Clients using Vinny’s Lockers often store items such as off-season clothing, tools or household goods. People who lost goods in the fire last fall received St. Vinny’s Thrift Store vouchers and box store gift cards to replace their belongings.

“It was a great relief to have a place to store my things when I was homeless and jobless,” said Marco*, who had made use of Vinny’s Lockers. “It allowed me to save some important documents and was a safe place to save some of my valuable items. Vinny’s Lockers helped me a lot.”


To learn more, please visit: Vinny’s Lockers


Scholarships propel students Kareena and Juan Carlos and their families to pursue shared dreams.


Juan Carlos graduated from Madison East High School in 2019. Kareena graduated from LaFollette High School this year. Both know that a college education could help them escape poverty and allow them to assist their families which remain in need. But could they achieve their dreams of becoming the first college graduates in their families?

Every academic year, the Youth Service Council (YSC) of the Society of St. Vincent de Paul—Madison provides post-high school scholarships to area students whose families have lower incomes. In addition, the family of each scholarship recipient receives material support in the form of rent aid and grocery store gift cards.

YSC scholar Juan Carlos

Catholic high school students across Dane County join the YSC to share faith, fellowship, and opportunities for service with other area teens. YSC members say that raising money to provide scholarships for students who would otherwise have difficulty attending college is their most meaningful project each year.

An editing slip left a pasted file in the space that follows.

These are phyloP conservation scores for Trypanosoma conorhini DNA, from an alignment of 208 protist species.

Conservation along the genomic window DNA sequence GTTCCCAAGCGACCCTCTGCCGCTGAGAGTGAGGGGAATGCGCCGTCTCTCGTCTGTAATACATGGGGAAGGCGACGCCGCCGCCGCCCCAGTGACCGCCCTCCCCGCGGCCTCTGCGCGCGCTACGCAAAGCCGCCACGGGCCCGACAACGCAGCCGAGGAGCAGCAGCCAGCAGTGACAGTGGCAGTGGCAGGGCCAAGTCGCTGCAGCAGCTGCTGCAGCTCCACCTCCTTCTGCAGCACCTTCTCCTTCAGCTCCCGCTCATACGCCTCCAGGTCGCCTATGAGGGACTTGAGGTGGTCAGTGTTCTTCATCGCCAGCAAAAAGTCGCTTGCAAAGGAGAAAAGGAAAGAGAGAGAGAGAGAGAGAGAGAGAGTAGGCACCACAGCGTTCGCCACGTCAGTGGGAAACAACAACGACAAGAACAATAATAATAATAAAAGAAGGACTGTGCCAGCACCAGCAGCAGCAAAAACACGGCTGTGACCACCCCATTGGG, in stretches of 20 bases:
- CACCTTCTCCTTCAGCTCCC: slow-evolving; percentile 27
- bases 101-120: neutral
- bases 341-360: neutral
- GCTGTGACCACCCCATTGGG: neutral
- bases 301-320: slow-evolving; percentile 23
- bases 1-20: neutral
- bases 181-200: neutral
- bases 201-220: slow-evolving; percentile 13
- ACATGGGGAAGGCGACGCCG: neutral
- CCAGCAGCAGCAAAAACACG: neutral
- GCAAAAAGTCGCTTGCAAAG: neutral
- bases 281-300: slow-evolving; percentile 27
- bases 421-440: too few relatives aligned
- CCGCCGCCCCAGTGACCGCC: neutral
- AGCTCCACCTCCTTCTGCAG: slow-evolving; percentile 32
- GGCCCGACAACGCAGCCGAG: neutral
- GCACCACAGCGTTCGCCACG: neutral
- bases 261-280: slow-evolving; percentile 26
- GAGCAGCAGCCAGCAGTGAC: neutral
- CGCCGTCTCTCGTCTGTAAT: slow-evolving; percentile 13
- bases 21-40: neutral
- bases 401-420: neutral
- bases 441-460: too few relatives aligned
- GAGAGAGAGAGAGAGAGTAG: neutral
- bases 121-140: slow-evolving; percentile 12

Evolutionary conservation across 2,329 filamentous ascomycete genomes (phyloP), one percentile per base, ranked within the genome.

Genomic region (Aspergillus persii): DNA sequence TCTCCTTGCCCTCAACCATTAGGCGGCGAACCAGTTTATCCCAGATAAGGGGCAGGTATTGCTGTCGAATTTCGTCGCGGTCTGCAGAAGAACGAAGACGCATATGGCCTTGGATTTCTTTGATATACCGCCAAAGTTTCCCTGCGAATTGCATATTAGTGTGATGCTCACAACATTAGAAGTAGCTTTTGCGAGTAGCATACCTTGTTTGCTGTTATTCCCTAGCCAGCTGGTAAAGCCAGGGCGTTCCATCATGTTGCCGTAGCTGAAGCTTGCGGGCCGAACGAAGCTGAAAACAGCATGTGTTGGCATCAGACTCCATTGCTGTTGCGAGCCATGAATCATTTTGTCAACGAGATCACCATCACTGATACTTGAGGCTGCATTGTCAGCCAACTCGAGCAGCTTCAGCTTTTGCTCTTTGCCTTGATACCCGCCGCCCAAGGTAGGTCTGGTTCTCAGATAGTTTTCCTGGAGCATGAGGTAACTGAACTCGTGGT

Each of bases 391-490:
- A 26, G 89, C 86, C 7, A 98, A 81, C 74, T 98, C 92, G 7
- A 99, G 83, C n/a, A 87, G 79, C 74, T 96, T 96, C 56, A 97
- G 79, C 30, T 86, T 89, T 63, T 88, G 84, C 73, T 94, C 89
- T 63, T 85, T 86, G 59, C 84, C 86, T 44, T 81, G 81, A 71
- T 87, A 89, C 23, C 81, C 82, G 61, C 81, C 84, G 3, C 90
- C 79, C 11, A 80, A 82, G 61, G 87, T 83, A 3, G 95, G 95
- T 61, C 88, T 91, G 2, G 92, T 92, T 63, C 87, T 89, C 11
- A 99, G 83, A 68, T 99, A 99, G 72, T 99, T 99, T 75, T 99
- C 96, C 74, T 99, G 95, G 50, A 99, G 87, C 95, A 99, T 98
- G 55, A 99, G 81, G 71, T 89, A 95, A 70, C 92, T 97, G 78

“Tonight mattered,” explained YSC member Peyton, describing the group’s review of each application to determine how to allocate the funds raised to students in need and their families. “We gave money in a way that is tailored to each family’s needs.”

Kareena and Juan Carlos attest to the importance of the assistance for their families in addition to the help with tuition.

“Since I could, I’ve worked to make money to help my family,” Kareena shared. “This scholarship will help my family have money for rent and for food. That makes it a lot easier for me to focus on my studies.”


Juan Carlos lives with his sister and her family. His father died when he was eight, and his mother lives in Mexico. He agrees the added support helps him stay in college.

“I knew that I wanted to do more studying after high school, and it was going to be hard. I don’t have my parents with me. It’s hard to pay for college – it’s really expensive. The extra money for my family allows me to focus more and keep my mind off of money problems.”


Juan Carlos will complete the liberal arts transfer program at Madison College this fall, then plans to finish his engineering studies at UW-Madison. Kareena starts at UW-Madison this fall and intends to pursue studies in health science.

Both students are grateful to St. Vincent de Paul and the wider community’s support. They look forward to a brighter  future when they can help their families and community.